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Confederate Women's Monument (1914)
Item 853: "Confederate Women's Monument" (1914)

At the North Carolina state capital stands a monument to Confederate women’s efforts during the Civil War. The monument shows the people left behind during the war, women and children. During the war, families lost patriarchs, leaving women and children alone.  The woman holds a book and sharing the stories from the war. The boy is too young to fight, nevertheless he stands at the ready to fight for the Cause. This monument shows the position many women found themselves in during the war, without men (Item 853). A Ladies Memorial Association erected the monument in 1914, nearly fifty years after the war. These associations raised money for monuments and cemeteries in honor of Confederate soldiers.  Throughout the South, women of the Ladies Memorial Associations memorialized Confederate war efforts. With 50 or 150 years of hindsight, it is easy to sentimentalize rebel women’s efforts during the Civil War. But what roles did Confederate women really fulfill during the Civil War?  Confederate women’s roles during the war were much more complex that a monument could ever entail. A statue could never depict the challenges faced by Confederate women during the war. This essay shows that the roles white women took on during the Civil War changed southern society.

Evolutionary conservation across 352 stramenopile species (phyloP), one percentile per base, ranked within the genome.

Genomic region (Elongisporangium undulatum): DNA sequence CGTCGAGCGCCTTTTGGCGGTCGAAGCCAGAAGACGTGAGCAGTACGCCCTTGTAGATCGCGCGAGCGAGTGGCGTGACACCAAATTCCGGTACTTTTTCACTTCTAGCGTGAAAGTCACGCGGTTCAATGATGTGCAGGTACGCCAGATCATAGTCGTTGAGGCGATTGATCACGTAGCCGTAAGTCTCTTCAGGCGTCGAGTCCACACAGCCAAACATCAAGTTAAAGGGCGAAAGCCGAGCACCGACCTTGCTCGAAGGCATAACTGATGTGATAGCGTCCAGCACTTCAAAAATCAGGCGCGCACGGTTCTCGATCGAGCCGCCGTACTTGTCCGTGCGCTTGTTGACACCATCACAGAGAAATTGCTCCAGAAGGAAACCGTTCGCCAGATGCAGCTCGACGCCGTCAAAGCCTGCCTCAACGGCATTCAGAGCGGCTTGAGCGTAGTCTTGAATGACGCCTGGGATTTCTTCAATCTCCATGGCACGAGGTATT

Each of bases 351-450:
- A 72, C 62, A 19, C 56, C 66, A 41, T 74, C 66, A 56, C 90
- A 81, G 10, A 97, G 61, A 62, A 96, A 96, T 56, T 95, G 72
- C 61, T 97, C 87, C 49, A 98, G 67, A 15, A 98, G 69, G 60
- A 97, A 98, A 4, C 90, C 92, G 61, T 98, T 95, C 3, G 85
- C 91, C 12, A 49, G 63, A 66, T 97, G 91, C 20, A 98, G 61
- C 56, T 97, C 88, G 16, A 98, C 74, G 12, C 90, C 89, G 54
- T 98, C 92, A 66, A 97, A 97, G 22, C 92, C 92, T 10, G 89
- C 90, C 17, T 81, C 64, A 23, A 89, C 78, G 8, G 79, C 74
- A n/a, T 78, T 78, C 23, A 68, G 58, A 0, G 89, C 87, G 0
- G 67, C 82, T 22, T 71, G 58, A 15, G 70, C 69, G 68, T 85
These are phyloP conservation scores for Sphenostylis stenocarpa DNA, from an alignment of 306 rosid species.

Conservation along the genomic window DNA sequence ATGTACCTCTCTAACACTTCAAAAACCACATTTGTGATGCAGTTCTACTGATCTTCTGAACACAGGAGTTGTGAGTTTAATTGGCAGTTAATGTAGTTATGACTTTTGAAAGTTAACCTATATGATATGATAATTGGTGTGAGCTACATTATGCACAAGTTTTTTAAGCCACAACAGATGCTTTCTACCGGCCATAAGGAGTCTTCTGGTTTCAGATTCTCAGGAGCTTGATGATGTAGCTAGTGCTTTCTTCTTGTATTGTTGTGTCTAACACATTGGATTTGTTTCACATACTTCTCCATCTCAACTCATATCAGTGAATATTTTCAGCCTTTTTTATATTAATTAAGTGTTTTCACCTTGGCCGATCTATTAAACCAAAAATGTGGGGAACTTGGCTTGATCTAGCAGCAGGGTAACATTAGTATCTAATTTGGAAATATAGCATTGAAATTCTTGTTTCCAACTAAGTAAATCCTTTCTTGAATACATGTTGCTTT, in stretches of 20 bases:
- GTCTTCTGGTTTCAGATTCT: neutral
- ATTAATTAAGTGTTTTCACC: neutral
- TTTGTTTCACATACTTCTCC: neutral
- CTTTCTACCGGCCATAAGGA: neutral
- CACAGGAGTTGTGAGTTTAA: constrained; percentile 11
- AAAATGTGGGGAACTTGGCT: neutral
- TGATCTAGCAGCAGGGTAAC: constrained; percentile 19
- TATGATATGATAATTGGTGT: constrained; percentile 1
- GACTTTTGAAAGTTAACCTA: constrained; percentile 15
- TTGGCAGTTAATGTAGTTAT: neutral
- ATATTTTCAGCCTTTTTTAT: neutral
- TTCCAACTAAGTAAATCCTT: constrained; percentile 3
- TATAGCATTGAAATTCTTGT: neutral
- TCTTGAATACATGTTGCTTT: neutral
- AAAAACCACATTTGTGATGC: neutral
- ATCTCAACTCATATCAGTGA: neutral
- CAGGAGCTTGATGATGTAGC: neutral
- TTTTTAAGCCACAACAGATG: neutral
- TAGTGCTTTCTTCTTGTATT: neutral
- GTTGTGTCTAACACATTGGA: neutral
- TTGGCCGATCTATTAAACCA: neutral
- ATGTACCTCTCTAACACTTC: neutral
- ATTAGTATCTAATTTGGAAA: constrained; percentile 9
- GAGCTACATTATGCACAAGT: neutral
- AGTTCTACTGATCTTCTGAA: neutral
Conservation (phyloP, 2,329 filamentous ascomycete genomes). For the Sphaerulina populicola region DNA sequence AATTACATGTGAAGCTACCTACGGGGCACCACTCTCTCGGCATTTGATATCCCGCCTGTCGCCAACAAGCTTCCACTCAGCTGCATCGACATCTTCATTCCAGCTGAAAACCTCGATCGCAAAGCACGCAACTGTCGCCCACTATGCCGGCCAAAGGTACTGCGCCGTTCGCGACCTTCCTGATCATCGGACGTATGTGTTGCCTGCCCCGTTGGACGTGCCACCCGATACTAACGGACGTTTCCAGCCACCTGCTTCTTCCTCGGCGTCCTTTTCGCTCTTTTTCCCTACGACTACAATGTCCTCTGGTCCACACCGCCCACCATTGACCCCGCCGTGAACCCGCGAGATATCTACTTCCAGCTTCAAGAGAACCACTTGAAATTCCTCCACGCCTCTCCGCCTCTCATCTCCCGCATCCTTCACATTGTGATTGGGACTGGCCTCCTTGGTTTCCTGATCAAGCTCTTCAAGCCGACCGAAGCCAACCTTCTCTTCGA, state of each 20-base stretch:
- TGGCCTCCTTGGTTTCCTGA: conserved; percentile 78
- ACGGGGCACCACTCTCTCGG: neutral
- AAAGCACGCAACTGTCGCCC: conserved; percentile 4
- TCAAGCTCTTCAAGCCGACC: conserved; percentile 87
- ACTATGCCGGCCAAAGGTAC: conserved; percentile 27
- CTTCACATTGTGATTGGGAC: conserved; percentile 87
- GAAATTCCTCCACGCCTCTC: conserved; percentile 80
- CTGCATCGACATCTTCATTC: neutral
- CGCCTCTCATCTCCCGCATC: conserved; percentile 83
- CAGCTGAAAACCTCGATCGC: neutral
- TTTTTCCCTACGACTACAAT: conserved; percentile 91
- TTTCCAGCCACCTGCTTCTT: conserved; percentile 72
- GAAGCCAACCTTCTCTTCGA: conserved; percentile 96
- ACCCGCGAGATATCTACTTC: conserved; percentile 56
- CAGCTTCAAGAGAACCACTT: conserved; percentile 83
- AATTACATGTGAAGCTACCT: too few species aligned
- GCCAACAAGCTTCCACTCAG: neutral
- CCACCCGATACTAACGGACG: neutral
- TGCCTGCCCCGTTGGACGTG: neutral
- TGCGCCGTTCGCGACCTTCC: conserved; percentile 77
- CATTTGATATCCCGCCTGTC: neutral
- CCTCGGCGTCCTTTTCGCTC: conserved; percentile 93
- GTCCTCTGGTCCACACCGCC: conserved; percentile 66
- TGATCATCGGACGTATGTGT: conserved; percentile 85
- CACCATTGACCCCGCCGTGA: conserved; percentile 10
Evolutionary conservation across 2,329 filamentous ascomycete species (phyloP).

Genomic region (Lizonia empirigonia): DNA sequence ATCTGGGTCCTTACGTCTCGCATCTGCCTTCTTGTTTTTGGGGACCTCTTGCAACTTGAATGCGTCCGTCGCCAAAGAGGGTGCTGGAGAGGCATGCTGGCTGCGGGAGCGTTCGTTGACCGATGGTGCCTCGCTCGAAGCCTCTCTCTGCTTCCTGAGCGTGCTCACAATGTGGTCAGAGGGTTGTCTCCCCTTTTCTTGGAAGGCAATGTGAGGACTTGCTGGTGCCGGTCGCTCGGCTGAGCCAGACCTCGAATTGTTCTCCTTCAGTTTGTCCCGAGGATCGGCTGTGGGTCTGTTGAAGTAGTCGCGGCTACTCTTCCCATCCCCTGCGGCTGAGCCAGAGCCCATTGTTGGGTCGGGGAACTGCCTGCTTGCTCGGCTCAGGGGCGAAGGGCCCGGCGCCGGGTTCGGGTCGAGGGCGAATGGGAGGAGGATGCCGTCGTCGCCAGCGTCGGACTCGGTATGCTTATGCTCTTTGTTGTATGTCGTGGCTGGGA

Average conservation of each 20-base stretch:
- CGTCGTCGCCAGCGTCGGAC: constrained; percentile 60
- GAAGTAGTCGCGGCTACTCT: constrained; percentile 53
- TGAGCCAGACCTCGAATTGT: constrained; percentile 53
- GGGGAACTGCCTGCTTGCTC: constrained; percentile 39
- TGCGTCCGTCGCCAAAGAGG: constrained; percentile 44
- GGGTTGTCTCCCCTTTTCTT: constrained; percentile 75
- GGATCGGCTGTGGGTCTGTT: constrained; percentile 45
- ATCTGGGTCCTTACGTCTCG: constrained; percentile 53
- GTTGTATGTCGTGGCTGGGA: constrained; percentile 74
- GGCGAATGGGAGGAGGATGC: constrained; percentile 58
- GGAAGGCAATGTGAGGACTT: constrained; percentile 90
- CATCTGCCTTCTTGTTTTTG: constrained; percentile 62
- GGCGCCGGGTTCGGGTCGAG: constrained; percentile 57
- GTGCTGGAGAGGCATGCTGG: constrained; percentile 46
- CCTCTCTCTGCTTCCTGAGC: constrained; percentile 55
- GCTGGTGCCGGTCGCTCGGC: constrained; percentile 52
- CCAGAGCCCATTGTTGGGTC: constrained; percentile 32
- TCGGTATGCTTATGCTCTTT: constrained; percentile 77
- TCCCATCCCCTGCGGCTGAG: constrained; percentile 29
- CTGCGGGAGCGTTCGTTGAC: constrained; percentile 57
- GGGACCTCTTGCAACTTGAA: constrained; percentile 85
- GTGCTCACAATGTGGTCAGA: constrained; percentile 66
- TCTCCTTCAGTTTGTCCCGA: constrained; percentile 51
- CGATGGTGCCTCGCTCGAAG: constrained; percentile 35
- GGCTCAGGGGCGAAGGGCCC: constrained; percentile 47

Monuments raised by women suggest women’s political involvement after the war. Ladies Memorial Associations celebrated white women’s involvement during the war as loyal citizens. In reality, white women’s relationship to the government before and during the war was more nuanced. These organizations promoted a Lost Cause narrative. Nina Silber defines the Lost Cause as “the confluence of ideas and images by which white southerners remember the causes and outcomes of the Civil War.” In the years following Appomattox white southerners shaped the perception of the war. [1] Women in memorial organizations used their position as mothers, sisters and daughters to create a largely false memory of the Civil War. The ladies memorial organizations highlight the politicization of the domestic sphere. This paper will trace the path of southern white women from dependents to political entities.